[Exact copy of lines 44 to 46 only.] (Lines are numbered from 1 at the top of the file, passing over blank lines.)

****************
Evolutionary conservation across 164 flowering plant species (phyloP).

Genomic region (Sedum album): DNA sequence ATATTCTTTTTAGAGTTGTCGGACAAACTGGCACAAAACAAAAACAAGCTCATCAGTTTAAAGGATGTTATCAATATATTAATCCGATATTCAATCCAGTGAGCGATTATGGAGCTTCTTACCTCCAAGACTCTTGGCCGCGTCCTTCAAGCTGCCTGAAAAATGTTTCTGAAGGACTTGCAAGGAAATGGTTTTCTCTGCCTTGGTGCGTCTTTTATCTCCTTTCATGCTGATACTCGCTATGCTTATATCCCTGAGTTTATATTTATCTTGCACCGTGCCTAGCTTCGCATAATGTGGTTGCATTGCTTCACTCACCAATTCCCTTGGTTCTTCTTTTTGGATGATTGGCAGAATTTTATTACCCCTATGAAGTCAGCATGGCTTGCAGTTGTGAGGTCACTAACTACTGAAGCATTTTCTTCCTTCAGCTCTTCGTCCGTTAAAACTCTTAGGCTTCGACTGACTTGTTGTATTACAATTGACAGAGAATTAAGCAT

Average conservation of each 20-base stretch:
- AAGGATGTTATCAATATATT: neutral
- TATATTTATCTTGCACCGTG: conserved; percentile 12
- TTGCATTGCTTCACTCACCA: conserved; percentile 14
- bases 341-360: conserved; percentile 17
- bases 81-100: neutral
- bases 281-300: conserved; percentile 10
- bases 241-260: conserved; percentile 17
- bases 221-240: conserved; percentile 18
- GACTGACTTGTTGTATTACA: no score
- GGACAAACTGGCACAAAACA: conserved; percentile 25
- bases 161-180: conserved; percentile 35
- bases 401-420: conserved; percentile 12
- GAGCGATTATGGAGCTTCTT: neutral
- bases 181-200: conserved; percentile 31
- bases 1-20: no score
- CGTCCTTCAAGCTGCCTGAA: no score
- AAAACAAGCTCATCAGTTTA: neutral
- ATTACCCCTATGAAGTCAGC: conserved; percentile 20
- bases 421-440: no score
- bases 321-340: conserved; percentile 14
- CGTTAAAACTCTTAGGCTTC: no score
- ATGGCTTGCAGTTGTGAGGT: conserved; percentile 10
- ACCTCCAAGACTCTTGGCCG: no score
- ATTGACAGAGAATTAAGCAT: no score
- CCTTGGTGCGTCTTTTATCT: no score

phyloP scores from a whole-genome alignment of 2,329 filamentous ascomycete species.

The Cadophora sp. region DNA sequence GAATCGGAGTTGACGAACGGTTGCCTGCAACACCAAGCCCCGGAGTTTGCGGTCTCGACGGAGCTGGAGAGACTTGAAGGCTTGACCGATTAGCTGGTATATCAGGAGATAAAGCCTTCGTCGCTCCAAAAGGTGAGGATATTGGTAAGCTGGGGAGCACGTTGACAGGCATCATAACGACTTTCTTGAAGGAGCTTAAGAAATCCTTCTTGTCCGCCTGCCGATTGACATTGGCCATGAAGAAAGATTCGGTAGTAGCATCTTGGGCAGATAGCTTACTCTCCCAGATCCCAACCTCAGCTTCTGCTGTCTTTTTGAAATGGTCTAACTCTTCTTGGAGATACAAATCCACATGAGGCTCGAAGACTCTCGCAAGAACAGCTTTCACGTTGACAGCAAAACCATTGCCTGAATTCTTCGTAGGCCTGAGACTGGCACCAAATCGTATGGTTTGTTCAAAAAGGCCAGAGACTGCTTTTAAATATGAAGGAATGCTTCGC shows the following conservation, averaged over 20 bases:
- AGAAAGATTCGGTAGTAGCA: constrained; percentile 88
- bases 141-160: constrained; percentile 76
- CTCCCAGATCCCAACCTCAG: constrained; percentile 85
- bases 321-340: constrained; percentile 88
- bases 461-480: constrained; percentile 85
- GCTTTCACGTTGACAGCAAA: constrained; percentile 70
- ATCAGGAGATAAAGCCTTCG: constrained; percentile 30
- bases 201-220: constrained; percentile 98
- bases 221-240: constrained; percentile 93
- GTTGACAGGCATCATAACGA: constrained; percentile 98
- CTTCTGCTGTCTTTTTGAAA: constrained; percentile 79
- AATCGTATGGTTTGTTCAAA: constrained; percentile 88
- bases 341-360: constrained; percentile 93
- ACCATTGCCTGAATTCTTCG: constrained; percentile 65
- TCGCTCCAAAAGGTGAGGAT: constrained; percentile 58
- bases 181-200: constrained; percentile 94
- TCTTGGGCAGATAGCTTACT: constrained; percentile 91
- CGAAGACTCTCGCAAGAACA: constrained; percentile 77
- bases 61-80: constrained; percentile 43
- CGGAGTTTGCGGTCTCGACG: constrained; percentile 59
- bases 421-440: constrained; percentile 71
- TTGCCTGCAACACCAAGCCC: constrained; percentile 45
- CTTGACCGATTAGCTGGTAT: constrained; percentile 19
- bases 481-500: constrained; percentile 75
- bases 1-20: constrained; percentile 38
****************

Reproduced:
- ACCATTGCCTGAATTCTTCG: constrained; percentile 65
- TCGCTCCAAAAGGTGAGGAT: constrained; percentile 58
- bases 181-200: constrained; percentile 94